Two Goldman bankers charged; small banks await Fed ally

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Lost luster
Federal prosecutors charged two former senior Goldman Sachs bankers with bribery, stealing and laundering money from a Malaysian sovereign wealth fund, “putting the bank at the center of one of the biggest financial frauds in history.”

“For Goldman, the charges—as well as a continuing investigation into the bank’s own conduct—come at an inflection point,” the Wall Street Journal said. “Executives have spent years shining up a reputation sullied by the 2008 crisis and refashioning the elite firm as a Main Street bank.”

“The charges against senior employees of a major American bank, a rare move in the decade since the financial crisis, put enormous pressure on Goldman Sachs and its new chief executive, David M. Solomon,” the New York Times said. Also: Washington Post, Financial Times

Tough job ahead
Barclays named Nigel Higgins, a veteran Rothschild & Co. executive, as its next chairman, “with a mandate likely to include restoring investor confidence and improving the bank’s sunken share price. Mr. Higgins will step into a role seen as one of the toughest in global banking because of ongoing question marks around the bank’s strategy.” He will succeed John McFarlane, who confirmed he is leaving next May. Wall Street Journal, Financial Times

Wall Street Journal

The view from Main Street
Small and medium-size banks are expecting Michelle “Miki” Bowman to be their advocate when she joins the Federal Reserve Board, as expected, later this month. “Supporters say Ms. Bowman would bring a Main Street perspective that the Fed needs at a time when the regulation debate is dominated by issues related to big banks.”

Parting shot
Walmart has sued Synchrony Financial, its former longtime credit card issuer, for breach of contract, alleging that some of the company’s underwriting standards hurt the retailer. Walmart is seeking damages “in an amount to be proven at trial but estimated to be no less than $800 million.”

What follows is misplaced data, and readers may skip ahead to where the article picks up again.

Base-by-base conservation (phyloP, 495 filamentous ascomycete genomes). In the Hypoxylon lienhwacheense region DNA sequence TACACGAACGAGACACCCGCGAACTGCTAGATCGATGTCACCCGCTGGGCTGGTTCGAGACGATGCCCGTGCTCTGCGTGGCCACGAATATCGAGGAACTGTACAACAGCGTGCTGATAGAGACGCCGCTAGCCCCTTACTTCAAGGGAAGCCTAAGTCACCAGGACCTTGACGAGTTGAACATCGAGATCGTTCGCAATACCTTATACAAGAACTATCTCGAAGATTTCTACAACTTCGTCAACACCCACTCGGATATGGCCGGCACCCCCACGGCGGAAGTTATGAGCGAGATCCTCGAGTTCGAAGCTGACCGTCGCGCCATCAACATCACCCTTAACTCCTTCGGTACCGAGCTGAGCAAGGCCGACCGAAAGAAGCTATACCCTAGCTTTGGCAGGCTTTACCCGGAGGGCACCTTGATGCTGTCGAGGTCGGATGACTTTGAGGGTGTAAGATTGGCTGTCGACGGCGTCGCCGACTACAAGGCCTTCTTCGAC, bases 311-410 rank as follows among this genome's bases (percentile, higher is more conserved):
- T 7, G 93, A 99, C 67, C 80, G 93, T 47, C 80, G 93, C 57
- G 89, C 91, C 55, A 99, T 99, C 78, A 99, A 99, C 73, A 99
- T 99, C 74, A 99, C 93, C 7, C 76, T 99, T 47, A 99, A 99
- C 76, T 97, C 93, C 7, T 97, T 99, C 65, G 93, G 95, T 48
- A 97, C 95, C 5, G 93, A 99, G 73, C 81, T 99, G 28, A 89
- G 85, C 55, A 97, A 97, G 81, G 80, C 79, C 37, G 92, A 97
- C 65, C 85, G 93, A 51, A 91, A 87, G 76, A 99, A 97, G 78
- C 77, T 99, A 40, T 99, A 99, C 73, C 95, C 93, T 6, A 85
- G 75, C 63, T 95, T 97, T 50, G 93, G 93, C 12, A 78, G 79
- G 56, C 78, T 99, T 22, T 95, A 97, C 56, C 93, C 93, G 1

Risk or reward?
This week’s proposal by the Federal Reserve to restructure how it regulates large banks could free up as much as $77 billion that banks must currently hold in reserve. “Some see an economic boost where banks rededicate the cash to loans, long-term securities or other higher-yielding but riskier assets. Critics say the change won’t significantly boost lending, but that it will increase risk.”

Financial Times

Too much alike?
Separately, the head of supervision at the New York Fed is warning that the “growing homogeneity” of the largest American banks is creating a new set of risks to the financial system. “If firms expand, diversify and become more similar, each might become safer individually,” Kevin Stiroh said. But “if all firms are effectively the same, they could become systemic as a herd and susceptible to the same shocks in a way that leaves the aggregate provision of financial services more volatile.”

Behavior modification
UBS is launching a sexual harassment hotline and mandatory workplace behavior training after a former junior trader in London complained that the bank bungled her claim that she was raped by a senior employee.

Elsewhere

Early Christmas
Charlotte Observer: Bank of America will pay cash and stock bonuses to most of its employees next month following the bank’s record earnings in the third quarter. Employees earning $100,000 or less will get $1,000 cash bonuses while those making $100,000 to $350,000 a year will receive 200 to 500 restricted shares early next year.

Quotable

“This is all about being much more open to hear also the negatives. We need to be willing to take that dialogue. It is the most important thing going forward. It sounds easy but it’s also super hard.” — Danske Bank’s interim CEO Jesper Nielsen, announcing a new policy at the scandal-ridden Danish bank to encourage employees to report bad news.

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